A man on the brink of suicide regains the will to live under decidedly unusual circumstances in this drama from Mexico. A quietly despondent man (Alejandro Ferretis) leaves behind the city for a journey into a quiet village in the valley, telling anyone who cares to know that once he's settled in, he intends to kill himself. The man takes a room with Ascen (Magdalena Flores), and elderly woman who lost her husband some years ago. Keeping to himself, the man paints, thinks, and prepares himself for death, while Ascen slowly becomes aware of the depth of his depression. As Ascen's nephew attempts to rob her of her share of the family estate, the man feels a desire to live waking inside him again -- as well as the desire for a woman. Improbably, the man turns to Ascen for physical affection, and sensing his need for comfort, she complies, though the seduction lacks a great deal in the way of romance. The first feature film from writer and director Carlos Reygadas, Japon received an enthusiastic response when it was screened as part of the Directors' Fortnight series at the 2002 Cannes Film Festival. … More
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Critic Reviews for Japon
If you're in synch with its heartbeat, and with Reygadas' tendency to pursue visual detours that intensify the film's sensual impact, this is a remarkable first effort that is equal parts disturbing, bold, mysterious and primal.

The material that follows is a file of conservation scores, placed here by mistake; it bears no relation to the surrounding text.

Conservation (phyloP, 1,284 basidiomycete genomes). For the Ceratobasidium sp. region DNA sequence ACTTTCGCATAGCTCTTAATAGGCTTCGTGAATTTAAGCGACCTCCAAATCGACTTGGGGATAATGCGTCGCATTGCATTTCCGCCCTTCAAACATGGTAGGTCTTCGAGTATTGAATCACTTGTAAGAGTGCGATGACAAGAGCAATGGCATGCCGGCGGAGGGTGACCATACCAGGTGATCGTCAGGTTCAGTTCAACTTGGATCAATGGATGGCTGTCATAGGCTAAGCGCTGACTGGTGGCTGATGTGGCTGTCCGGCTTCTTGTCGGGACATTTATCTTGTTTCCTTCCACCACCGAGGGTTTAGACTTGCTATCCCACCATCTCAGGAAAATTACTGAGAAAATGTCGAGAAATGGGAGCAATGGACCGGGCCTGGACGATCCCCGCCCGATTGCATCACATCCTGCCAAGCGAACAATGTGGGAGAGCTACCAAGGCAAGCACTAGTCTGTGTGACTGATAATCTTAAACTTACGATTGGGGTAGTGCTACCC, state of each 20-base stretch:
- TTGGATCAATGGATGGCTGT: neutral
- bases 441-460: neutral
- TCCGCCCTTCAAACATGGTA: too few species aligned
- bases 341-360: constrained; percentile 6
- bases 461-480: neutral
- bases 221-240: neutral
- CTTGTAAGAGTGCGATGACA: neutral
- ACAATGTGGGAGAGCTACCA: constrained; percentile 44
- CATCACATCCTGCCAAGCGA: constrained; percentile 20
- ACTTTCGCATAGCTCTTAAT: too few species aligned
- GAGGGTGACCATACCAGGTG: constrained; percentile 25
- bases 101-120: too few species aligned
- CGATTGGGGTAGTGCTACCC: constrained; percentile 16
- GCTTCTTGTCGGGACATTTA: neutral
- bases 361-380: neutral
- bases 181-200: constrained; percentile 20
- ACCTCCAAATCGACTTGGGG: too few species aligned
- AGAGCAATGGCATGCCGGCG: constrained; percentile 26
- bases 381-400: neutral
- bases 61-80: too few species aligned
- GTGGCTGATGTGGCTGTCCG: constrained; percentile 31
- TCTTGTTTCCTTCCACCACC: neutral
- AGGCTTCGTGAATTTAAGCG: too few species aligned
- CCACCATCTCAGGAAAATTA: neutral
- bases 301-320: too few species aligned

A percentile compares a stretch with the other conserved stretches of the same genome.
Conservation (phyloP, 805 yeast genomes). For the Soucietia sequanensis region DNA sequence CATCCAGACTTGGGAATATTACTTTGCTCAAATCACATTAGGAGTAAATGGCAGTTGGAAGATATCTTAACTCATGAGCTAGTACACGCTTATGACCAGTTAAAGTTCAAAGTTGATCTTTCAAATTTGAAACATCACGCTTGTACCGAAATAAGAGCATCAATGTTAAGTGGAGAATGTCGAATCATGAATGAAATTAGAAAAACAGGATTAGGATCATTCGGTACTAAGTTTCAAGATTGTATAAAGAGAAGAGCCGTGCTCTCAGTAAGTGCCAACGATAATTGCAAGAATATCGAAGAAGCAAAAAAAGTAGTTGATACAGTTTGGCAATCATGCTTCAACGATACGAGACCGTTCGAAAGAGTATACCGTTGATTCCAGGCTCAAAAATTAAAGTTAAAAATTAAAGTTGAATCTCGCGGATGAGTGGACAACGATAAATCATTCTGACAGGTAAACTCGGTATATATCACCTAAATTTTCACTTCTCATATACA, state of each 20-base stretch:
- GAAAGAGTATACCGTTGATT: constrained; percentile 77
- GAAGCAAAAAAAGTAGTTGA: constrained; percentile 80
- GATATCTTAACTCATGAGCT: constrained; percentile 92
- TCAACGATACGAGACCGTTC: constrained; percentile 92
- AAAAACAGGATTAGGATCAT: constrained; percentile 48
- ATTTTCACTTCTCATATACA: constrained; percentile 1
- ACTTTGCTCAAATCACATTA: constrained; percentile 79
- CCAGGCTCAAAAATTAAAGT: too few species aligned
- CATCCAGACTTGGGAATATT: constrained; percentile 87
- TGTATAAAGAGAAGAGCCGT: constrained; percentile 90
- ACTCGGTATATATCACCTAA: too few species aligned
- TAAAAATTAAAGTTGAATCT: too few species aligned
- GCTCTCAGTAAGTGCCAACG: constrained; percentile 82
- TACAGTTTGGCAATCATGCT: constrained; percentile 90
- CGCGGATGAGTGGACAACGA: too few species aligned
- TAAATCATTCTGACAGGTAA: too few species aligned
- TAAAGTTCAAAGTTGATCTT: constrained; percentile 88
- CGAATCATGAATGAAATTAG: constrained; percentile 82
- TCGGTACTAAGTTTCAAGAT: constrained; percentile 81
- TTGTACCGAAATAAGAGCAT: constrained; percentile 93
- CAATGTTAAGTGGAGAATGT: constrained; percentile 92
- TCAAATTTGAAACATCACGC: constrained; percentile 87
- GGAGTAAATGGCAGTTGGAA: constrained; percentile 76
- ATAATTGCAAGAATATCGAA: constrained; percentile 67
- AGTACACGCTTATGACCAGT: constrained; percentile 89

Unfolding at an elliptical pace that feels like a revelation, or tedium, or both, Japon recalls the glory days of 1970s art-house filmmaking.
Unlike a lot of young filmmakers, the 31-year-old Reygadas takes his ideas about the world and our place in it as seriously as his filmmaking ambitions.
Reygadas grapples with the most elemental of issues ... and the result is sly, touching and more than a little loony.
Reygadas has an impressive eye for otherworldly landscapes and an impressive ear, too.
obese in length and overflowing in pretension like so many prototypical art films
Its pretensions have the ring of, if not exactly a vanity project, a strictly personal obsession.
The sacrificed female body is used to resurrect a condemned soul and with her ascension comes the spiritual renewal of (The) Man.
All these references, though, form a jambalaya that doesn't go down so easy.
The one thing that is clear from Japón is that a major new visual stylist has hit the screen and that Reygadas' first film represents the beginning of an auspicious career.
It's not a movie to see if you're in a hurry, but its deliberate pace and thoughtful mood are refreshing antidotes to the hyperactive speed of most Hollywood pictures.
Should do for Mexican existentialism what Love Liza and Leaving Las Vegas did for good old American gluttony.
Audience Reviews for Japon
Nothingness is the path to victory and in any constant public reactions,this would be the doomsday of most motion pictures.I will admit that Reygadas uses no script whatsoever,but why should i erase his ability to project a serene environment in a hostile manner?More
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